A helicopter drops water on the Christie Mountain wildfire along Skaha Lake in Penticton, B.C. on Thursday. Firefighters could see winds gusting to 70 km/h today, making fighting the fire even more difficult than it has been up to now. (THE CANADIAN PRESS/Jonathan Hayward)

Firefighters face new challenges in battle to control B.C. blazes

Firefighters in British Columbia’s southern Okanagan now face a new challenge as they attempt to bring the stubborn–and raging--Christie Mountain wildfire under control.

They are bracing for a change in wind and weather that has the potential to drive the fire–now measuring 20-square kilometres, or 2,000 hectares–north toward the outskirts of the city of Penticton where nearly 3,800 properties have been on evacuation alert since Tuesday.

Meteorologists say the southerly winds of 20 to 40 km/h, could gust up to 70 km/h.

Flames and smoke are seen from the Christie Mountain wildfire along Skaha Lake near Penticton, B.C. Thursday. Wildfires in the area have forced several thousand people to be on evacuation alert. (THE CANADIAN PRESS/Jonathan Hayward)

Scattered thunderstorms are predicted, as well.

Up to now, the firefighters, who have been battling the blaze for three days, have been hampered by difficult, rocky, sloped terrain making access difficult for ground crews, as well as record-breaking temperatures that rose to 37.5C in Penticton on Tuesday, a 57-year record.

The B.C. Wildfire Service says it is increasing the number of teams capable of setting up sprinkler systems to protect more of the hundreds of homes lying in the possible path of the fire.

Officials said Thursday a specialized incident management team was being assembled to handle the fire, with members from across B.C. expected to begin arriving in Penticton today.

The fire has already destroyed one home in Heritage Hills while 319 properties in the community have been evacuated.

Boaters enjoy Skaha Lake as the Christie Mountain wildfire burns in the background in Penticton, B.C. on Thursday. (THE CANADIAN PRESS/Jonathan Hayward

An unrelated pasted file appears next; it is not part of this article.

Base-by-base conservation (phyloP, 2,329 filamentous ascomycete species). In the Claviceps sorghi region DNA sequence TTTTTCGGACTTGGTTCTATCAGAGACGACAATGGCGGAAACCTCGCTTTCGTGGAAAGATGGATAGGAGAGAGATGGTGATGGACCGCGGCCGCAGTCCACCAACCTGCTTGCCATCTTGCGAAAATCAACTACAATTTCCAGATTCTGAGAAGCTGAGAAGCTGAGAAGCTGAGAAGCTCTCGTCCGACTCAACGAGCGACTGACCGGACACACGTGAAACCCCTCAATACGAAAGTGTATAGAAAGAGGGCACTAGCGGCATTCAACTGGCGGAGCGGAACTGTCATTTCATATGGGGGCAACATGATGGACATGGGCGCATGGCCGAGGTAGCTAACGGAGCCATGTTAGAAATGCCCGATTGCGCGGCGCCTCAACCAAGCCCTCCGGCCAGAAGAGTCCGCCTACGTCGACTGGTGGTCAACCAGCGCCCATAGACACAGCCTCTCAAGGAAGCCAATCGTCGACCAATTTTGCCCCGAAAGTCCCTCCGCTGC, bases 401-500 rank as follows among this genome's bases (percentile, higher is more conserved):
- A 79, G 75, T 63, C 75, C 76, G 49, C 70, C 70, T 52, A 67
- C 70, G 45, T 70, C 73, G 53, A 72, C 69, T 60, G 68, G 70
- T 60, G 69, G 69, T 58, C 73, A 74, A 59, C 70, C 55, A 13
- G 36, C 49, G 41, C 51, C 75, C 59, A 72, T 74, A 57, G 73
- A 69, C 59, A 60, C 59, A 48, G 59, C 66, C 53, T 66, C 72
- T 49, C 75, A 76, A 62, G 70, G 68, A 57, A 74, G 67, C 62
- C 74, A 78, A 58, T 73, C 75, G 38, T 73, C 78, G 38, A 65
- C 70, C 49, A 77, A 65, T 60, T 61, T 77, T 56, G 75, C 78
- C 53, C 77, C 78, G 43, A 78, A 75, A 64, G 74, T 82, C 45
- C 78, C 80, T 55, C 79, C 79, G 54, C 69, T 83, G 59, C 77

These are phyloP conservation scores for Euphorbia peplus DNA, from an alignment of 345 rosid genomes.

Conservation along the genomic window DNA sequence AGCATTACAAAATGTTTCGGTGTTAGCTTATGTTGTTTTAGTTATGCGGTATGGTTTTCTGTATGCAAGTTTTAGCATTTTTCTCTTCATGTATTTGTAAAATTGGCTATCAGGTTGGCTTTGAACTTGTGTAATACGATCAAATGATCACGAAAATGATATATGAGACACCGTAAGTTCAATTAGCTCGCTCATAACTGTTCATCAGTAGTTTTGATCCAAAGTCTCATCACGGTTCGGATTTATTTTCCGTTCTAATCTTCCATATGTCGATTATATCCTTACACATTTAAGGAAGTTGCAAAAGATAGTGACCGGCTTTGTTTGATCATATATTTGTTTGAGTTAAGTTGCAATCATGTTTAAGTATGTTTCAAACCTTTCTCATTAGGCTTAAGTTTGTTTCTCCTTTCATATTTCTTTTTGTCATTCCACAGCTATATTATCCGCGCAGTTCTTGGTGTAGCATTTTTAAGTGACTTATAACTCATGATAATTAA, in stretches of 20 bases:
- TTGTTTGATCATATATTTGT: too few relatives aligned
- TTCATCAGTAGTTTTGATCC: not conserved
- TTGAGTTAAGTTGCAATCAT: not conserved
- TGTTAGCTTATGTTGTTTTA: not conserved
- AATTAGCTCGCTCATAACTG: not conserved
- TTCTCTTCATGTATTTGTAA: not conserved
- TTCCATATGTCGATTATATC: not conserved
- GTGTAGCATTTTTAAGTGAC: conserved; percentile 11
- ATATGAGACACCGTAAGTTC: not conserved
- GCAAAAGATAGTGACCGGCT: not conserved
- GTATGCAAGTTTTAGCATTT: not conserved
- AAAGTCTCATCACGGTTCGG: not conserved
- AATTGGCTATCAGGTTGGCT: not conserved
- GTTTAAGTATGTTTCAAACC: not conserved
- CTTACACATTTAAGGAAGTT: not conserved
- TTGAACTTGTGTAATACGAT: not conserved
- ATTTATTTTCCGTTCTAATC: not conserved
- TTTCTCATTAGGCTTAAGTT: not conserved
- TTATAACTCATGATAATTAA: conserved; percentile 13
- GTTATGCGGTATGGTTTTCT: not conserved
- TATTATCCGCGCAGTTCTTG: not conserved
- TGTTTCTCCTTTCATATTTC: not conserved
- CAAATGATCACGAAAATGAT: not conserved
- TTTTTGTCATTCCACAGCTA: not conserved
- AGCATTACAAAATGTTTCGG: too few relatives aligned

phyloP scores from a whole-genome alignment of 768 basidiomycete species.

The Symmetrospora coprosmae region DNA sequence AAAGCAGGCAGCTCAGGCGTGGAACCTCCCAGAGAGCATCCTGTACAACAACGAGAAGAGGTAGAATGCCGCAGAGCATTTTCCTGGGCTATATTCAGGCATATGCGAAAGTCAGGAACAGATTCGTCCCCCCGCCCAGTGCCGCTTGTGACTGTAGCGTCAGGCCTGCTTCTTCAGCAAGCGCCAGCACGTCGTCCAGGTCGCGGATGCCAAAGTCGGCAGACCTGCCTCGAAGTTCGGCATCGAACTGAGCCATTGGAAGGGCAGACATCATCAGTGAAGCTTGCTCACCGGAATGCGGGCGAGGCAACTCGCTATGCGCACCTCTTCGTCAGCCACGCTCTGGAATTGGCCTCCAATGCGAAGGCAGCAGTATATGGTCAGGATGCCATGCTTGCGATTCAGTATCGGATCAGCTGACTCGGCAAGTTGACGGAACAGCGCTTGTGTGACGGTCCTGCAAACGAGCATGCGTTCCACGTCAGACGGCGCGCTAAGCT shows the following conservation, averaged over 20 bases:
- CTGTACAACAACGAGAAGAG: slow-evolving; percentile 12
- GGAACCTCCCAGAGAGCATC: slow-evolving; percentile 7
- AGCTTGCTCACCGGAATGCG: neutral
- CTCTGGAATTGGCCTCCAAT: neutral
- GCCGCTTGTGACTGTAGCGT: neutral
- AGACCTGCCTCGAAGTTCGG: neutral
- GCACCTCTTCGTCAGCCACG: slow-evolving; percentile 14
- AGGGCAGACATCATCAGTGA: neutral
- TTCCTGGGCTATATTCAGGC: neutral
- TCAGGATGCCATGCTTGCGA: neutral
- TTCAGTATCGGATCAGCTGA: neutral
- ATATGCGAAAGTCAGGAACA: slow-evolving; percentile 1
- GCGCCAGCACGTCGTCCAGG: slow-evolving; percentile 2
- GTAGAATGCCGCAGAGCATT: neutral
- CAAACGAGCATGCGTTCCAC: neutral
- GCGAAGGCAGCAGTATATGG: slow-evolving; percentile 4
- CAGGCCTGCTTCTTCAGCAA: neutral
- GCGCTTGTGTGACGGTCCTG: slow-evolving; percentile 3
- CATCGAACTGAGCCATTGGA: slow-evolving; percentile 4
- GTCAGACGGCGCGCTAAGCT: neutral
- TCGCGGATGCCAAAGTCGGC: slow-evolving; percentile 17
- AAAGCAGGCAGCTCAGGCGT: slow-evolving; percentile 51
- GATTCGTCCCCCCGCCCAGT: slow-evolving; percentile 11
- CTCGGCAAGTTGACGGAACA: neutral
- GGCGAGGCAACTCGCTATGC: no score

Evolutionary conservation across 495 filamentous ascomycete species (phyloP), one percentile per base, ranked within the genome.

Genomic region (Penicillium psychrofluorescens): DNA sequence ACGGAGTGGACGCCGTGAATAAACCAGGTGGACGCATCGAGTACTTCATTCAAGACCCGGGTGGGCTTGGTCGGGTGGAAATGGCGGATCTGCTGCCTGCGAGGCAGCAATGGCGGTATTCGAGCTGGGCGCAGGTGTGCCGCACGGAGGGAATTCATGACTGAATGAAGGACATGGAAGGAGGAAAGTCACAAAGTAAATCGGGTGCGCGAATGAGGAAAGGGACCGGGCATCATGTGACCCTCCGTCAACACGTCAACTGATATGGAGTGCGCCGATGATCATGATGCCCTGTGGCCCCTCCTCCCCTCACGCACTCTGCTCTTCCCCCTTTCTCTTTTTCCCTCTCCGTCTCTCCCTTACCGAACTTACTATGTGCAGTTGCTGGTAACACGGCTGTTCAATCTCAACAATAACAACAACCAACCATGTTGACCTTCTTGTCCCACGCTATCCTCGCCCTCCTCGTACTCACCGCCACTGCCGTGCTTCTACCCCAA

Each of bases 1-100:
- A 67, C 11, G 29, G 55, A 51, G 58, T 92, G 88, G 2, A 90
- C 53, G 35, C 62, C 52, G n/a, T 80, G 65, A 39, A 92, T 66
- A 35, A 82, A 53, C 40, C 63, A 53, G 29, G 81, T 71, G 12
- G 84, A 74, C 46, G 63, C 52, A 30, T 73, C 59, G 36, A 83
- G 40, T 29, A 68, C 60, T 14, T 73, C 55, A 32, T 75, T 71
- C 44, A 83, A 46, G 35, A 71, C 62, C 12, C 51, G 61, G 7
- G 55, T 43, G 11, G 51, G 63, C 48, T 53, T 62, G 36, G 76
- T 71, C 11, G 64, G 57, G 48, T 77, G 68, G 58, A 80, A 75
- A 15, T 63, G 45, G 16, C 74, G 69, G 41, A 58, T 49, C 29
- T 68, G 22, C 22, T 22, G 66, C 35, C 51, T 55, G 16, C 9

Meanwhile, in the Regional District of East Kootenay, in southeastern B.C., a four-square kilometre wildfire burning west of Canal Flats exploded to 30-square kilometres in size on Thursday, but it’s not immediately threatening more properties, with just 10 on evacuation order.

The fire, known as the Doctor Creek Wildfire, was discovered Tuesday and ten properties were ordered to evacuate the next day,.

The BCWS said Thursday “good progress” was being made on the flanks of the 18-hectare fire closest to homes to the properties.

Elsewhere, residents of a development on Lillooet Lake, north of Vancouver, were ordered out of their homes because heavy rain, coupled with a wildfire on the steep hills above their properties

Officials said the combination had the potential to cause a damaging debris flow or cut the only road to the area.

Of the 544 fires recorded since April in B.C., more than one quarter (151) have been sparked in the last week--with dozens the result of a lightning storm Sunday that saw 1,600 lightning strikes hit the South Coast and Central Interior. 

Almost three dozen of the current fires are listed as “out of control.”

With files from CBC News, The Canadian Press

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